Secrets of the Sommelier

Secrets of the Sommelier For the last six years, John Clift has worked as beverage director and sommelier at Atria Restaurant in Edgartown on Martha’s Vineyard, where he manages a wine list that includes up to 300 selections. He’s also the wine buyer for Great Harbor Gourmet & Spirits in Edgartown. Clift earned a sommelier certificate from the International Wine Academy of Roma eight years ago and studied wines from around the world as well as wine production. Each October, when Atria closes for the season, Clift spends four months traveling to wine-producing regions around the world to fuel his passion and seek out unique wines from small producers. He has an abundance of knowledge to share and inspires diners who ask him for wine advice.

How did you develop an interest in wine?

After I graduated from college in Charleston, South Carolina, I worked in restaurants. I had no experience with wine and never really drank wine. I was working in a French restaurant and the first glass of wine I had at work was a Champalou Vouvray from the Loire Valley in France. It was different than anything I’d ever had and I just loved it. I loved the way people could sit down and drink wine and talk about food, politics, and life. Within six months of working in the restaurant, I was writing the wine list.

Tell us how you persuade a diner to try a wine.

We have a lot of return customers who trust me and know that I’ve tasted all the wines and stand behind any wine from $30 to $300. For customers I don’t know, I find out what they like and try to feel them out financially. I don’t want to offer someone a $150 wine when they want to spend $50.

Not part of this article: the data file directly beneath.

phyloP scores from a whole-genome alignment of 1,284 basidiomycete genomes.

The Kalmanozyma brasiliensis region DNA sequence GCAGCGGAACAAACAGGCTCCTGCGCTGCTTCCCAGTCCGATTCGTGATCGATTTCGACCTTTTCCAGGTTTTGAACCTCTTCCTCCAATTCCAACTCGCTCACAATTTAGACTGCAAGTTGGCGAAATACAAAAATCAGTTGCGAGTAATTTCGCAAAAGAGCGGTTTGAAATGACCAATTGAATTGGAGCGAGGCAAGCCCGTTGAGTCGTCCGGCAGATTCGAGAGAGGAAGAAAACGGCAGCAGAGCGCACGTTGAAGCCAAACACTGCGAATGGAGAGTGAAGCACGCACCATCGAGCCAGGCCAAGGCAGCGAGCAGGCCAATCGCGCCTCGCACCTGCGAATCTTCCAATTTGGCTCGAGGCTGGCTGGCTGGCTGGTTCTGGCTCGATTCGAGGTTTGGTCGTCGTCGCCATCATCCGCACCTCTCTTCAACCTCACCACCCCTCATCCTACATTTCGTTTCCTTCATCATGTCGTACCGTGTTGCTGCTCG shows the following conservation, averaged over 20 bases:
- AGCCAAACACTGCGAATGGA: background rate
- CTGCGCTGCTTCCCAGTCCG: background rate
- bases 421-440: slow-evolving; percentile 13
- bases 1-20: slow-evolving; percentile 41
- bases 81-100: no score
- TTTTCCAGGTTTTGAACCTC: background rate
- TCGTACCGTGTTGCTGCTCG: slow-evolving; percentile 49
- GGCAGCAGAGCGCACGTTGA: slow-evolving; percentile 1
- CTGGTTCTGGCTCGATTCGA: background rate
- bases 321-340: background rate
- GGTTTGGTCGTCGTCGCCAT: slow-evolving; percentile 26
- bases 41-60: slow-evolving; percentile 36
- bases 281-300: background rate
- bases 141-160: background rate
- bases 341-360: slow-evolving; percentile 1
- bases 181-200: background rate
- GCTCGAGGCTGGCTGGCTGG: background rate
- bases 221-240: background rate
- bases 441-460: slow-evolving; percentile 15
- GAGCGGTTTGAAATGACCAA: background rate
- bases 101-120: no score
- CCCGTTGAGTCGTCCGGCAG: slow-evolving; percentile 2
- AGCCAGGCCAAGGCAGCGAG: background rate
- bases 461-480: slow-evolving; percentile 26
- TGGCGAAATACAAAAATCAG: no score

Give us a few tips on how to pick a wine if you’re presented with an encyclopedia-sized wine list.

People should ask to talk to the wine director, sommelier, or someone else who is informed. The person involved with the list takes a lot of pride and is passionate about it. It’s amazing how you’ll get steered to a wine you would have never tasted because a sommelier or wine director explained something about the wine, their relationship with the wine maker, when they first tasted it, or why they put it on the list. Even if you want a $30 wine, it’s okay to ask for the sommelier’s advice.

Do you think the perception about sommeliers being arrogant has changed?

I hope so. It’s something I’ve always strived to change because there’s a stigma and snootiness about sommeliers in the industry. It’s really important to make yourself accessible to a person dining in the restaurant. There are a lot of younger people who are now passionate about wine and who may be intimidated by a list of 200 wines. I want people to ask for me to come over to the table, and I want to make them feel comfortable talking to me.

Tell us about a few new wine trends.

Italian wines have come back—especially wines from Southern Italy, like Sicily and Sardinia. They’re well priced, mostly $10 to $15 a bottle. We’ve see more and more wines from Eastern Europe, like Bulgaria and Moldova. They have really old vines and they make big, deep cabernets and syrahs that you can buy for $10 a bottle. There are also Napa cabernet producers who have a lot of wines in reserve. They are placing other labels on the bottles—so not to compromise their brand—and selling these for less. One is Provenance Vineyards. They have a ton of 2007 fruit and are selling their cabernet as Uppercut for half the price. These are wines to look for.


Ann Trieger is a freelance writer living in the Boston area.

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